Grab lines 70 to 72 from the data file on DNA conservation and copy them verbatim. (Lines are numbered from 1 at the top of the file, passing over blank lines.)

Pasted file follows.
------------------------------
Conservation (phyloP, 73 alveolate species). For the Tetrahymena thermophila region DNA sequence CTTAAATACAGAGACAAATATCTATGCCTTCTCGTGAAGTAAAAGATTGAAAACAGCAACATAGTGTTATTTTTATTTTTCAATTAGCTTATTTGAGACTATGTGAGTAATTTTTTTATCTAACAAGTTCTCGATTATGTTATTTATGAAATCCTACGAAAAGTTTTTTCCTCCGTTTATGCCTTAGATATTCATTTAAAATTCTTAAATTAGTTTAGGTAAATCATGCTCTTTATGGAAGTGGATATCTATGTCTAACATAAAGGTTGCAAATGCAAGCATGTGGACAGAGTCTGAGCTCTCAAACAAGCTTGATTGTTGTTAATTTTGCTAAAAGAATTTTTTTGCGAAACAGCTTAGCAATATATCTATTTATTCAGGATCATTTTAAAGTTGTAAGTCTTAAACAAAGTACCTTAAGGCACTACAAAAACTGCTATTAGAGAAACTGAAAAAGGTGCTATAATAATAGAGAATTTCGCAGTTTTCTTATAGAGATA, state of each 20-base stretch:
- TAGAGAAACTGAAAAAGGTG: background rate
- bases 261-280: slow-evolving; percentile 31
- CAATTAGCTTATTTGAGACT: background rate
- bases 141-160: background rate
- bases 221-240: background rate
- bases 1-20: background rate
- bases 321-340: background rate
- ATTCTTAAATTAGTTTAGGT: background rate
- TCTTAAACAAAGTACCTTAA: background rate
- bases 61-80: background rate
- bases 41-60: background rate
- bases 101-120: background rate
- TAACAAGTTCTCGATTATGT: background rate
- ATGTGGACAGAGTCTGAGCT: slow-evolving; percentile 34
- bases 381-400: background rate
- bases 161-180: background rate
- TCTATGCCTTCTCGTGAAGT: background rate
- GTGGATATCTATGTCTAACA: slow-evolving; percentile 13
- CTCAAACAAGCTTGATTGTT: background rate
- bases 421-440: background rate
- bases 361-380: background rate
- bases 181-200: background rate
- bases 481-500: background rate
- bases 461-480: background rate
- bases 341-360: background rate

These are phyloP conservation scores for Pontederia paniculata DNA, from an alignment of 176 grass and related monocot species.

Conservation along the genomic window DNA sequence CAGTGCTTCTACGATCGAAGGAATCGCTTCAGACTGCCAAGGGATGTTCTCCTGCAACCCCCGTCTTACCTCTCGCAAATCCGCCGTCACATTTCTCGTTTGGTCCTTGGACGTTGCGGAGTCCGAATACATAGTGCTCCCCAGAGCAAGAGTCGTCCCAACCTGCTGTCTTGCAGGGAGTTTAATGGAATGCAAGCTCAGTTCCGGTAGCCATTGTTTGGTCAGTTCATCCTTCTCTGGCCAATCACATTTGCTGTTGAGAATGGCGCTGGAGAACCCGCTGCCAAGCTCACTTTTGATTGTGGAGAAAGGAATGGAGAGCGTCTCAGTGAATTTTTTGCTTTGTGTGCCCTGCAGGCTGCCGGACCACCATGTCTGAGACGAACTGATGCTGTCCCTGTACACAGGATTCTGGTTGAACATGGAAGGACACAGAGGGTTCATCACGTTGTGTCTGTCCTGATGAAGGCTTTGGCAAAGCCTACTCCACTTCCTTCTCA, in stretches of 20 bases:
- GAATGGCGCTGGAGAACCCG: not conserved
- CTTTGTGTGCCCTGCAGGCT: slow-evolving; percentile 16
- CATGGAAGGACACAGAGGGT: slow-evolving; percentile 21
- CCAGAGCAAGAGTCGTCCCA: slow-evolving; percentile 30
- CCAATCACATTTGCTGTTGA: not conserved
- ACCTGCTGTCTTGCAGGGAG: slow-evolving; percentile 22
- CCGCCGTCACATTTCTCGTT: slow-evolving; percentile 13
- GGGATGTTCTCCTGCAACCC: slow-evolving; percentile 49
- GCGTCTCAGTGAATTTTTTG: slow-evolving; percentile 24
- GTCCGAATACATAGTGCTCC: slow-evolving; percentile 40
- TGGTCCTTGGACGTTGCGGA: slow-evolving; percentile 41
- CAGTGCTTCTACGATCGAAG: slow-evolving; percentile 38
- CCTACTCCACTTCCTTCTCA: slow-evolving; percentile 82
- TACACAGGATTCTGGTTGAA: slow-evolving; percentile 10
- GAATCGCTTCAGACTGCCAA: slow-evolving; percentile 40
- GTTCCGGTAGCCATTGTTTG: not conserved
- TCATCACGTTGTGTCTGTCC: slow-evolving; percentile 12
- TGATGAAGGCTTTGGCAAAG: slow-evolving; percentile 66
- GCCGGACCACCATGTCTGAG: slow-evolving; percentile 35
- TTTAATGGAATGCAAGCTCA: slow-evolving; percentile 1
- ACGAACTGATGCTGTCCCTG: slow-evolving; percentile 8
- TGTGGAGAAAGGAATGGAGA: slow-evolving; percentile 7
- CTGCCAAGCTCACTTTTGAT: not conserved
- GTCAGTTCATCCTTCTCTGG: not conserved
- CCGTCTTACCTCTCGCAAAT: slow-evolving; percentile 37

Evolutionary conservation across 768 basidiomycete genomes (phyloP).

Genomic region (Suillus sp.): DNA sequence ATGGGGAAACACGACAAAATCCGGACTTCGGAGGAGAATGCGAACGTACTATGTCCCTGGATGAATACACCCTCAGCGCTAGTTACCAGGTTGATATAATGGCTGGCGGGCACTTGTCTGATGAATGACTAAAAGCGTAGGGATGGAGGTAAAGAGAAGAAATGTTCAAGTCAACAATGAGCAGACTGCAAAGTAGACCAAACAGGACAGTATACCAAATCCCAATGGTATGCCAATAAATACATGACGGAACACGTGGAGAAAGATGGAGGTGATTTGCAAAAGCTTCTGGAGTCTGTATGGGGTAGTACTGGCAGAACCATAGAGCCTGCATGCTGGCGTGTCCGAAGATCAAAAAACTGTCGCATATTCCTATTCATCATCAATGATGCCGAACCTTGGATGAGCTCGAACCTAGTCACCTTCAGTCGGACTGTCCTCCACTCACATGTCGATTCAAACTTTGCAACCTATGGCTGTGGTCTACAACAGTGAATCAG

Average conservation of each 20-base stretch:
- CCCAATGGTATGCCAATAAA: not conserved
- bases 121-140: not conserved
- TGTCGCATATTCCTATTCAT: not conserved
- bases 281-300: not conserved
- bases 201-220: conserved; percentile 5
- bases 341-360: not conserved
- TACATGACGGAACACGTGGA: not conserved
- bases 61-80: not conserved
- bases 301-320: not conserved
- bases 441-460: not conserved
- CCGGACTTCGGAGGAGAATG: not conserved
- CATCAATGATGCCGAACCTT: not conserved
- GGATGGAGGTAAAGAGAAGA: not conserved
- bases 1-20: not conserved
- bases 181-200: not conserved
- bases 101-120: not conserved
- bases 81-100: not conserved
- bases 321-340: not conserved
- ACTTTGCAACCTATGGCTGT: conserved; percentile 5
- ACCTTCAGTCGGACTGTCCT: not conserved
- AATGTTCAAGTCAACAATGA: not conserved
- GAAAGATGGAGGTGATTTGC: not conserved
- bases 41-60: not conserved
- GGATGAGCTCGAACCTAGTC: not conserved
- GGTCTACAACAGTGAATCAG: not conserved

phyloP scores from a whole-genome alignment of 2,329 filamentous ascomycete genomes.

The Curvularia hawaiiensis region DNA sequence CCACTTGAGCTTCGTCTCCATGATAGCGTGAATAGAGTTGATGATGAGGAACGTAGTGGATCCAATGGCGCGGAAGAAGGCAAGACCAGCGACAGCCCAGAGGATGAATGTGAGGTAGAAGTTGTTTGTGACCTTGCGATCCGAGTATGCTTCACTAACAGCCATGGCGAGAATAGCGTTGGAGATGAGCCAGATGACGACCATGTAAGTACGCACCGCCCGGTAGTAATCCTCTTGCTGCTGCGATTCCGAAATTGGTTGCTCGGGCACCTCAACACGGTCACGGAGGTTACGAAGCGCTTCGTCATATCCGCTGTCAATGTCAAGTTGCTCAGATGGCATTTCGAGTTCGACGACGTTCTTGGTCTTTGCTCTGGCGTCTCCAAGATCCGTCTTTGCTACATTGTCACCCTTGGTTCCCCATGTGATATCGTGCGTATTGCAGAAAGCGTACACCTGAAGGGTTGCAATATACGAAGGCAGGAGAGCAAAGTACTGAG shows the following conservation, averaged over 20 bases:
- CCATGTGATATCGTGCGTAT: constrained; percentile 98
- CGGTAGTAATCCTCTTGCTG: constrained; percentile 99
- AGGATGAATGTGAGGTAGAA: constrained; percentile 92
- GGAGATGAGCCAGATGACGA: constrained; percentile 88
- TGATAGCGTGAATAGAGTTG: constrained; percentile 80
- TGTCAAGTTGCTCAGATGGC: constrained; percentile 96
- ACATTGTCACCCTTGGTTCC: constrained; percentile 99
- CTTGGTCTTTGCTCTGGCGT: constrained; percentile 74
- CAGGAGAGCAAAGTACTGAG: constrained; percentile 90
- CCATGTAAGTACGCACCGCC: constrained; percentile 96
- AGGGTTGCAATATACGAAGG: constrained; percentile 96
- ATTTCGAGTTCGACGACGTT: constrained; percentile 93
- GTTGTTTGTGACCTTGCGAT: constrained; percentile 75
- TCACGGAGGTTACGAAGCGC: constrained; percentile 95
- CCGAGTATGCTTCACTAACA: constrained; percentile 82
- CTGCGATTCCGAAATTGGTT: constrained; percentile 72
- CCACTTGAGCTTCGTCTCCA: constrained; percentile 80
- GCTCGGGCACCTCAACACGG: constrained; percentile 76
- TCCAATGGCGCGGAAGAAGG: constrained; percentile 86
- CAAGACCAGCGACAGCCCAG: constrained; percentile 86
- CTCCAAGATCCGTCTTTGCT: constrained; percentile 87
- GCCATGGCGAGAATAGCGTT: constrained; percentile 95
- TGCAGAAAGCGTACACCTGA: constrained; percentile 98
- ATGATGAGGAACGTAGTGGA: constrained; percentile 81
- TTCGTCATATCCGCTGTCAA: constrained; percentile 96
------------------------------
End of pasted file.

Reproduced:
- bases 1-20: not conserved
- bases 181-200: not conserved
- bases 101-120: not conserved